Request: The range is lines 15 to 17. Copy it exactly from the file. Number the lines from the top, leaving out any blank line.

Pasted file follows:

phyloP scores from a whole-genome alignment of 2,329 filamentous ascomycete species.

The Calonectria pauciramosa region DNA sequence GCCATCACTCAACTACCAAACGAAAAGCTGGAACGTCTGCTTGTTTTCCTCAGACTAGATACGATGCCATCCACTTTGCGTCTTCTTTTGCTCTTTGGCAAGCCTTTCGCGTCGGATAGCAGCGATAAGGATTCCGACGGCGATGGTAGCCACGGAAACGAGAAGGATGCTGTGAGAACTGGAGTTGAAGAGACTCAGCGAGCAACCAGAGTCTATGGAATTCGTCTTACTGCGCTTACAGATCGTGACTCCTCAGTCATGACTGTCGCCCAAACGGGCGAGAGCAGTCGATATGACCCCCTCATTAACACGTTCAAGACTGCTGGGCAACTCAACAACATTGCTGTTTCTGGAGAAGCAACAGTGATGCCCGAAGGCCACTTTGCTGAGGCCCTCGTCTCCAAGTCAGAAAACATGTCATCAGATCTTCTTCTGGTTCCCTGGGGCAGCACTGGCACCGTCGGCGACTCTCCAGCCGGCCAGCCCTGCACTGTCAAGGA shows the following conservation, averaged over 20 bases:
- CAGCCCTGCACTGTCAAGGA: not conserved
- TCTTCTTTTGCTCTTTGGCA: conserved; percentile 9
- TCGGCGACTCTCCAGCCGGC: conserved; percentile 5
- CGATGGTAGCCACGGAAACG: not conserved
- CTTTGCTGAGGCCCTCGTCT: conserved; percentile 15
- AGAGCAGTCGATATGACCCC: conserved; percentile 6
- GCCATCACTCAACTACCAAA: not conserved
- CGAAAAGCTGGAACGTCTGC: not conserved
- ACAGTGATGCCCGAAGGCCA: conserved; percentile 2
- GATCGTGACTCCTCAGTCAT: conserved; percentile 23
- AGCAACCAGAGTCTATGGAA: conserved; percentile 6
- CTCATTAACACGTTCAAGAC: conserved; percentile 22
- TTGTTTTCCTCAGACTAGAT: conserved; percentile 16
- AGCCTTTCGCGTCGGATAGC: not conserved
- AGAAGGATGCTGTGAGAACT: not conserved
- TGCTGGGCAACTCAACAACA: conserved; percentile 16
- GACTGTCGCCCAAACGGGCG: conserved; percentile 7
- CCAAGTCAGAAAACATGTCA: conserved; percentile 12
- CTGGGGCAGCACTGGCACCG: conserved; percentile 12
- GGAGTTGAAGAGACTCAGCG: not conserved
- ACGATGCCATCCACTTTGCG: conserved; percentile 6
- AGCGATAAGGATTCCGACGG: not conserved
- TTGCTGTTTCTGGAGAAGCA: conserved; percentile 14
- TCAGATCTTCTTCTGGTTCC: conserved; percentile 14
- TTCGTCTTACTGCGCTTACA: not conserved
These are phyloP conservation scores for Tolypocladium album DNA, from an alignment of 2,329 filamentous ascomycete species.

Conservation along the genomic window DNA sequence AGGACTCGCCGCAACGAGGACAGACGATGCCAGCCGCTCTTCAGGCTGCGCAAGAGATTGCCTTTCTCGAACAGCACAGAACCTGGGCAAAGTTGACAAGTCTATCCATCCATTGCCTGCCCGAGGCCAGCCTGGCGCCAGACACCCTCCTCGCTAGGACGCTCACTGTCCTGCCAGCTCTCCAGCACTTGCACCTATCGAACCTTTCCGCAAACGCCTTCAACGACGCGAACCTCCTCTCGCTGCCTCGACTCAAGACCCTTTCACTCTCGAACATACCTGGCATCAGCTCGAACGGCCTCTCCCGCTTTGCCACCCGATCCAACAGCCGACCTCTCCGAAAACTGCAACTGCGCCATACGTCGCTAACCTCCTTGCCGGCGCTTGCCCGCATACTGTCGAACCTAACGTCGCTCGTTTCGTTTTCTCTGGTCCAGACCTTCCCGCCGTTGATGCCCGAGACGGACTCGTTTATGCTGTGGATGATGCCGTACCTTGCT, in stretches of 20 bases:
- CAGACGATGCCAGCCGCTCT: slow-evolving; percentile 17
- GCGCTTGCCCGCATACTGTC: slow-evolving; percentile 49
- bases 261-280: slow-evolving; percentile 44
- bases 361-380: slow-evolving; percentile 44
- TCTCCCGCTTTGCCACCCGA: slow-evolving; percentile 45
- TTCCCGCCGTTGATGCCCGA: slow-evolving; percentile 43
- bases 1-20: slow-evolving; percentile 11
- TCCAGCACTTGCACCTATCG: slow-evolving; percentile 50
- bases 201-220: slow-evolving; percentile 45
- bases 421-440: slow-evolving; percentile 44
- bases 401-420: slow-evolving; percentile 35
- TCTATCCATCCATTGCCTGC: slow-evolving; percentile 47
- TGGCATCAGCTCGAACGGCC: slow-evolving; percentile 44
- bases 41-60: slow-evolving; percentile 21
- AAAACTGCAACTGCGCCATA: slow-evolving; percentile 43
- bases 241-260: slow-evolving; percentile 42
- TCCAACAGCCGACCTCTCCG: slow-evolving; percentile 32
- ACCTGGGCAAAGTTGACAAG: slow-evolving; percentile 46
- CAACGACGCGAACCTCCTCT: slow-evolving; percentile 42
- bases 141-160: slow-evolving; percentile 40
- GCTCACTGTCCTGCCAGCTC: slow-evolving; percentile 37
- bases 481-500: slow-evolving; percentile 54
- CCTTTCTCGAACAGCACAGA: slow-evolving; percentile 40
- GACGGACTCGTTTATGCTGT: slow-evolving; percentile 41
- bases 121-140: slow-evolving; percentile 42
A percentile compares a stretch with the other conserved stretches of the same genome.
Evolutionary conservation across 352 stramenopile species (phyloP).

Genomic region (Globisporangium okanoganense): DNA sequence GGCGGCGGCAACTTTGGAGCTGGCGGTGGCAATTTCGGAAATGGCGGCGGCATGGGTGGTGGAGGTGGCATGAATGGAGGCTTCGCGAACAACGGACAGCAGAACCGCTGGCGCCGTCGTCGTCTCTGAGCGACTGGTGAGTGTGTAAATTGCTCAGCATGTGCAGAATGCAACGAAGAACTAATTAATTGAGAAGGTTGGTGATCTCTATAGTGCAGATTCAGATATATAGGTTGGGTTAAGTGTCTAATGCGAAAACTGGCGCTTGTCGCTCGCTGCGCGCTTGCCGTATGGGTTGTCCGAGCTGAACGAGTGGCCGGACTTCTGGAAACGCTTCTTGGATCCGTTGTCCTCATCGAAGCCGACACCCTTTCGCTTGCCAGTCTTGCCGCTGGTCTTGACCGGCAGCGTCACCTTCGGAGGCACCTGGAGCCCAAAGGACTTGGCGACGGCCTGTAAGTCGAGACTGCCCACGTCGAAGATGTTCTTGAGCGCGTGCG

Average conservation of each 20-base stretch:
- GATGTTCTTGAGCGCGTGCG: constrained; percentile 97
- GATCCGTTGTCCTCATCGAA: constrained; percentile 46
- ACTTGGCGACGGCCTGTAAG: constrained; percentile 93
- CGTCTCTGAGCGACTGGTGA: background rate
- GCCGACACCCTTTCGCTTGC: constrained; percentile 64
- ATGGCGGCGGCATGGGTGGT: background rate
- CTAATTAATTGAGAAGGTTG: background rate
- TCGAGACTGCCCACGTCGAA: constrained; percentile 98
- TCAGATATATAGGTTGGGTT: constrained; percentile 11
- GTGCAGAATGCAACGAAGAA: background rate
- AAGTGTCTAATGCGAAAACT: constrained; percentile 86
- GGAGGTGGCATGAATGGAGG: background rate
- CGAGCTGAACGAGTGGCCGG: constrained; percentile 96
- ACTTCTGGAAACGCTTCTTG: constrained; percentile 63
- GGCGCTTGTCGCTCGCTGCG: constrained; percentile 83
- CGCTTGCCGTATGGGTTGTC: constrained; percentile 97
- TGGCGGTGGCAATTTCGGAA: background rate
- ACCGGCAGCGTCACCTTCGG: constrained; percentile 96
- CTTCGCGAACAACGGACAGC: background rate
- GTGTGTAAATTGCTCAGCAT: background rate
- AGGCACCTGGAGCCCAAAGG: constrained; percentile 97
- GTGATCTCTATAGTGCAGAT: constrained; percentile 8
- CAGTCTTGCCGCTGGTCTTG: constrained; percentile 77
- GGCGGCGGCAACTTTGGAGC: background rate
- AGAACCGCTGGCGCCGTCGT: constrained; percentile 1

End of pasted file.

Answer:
- TTGTTTTCCTCAGACTAGAT: conserved; percentile 16
- AGCCTTTCGCGTCGGATAGC: not conserved
- AGAAGGATGCTGTGAGAACT: not conserved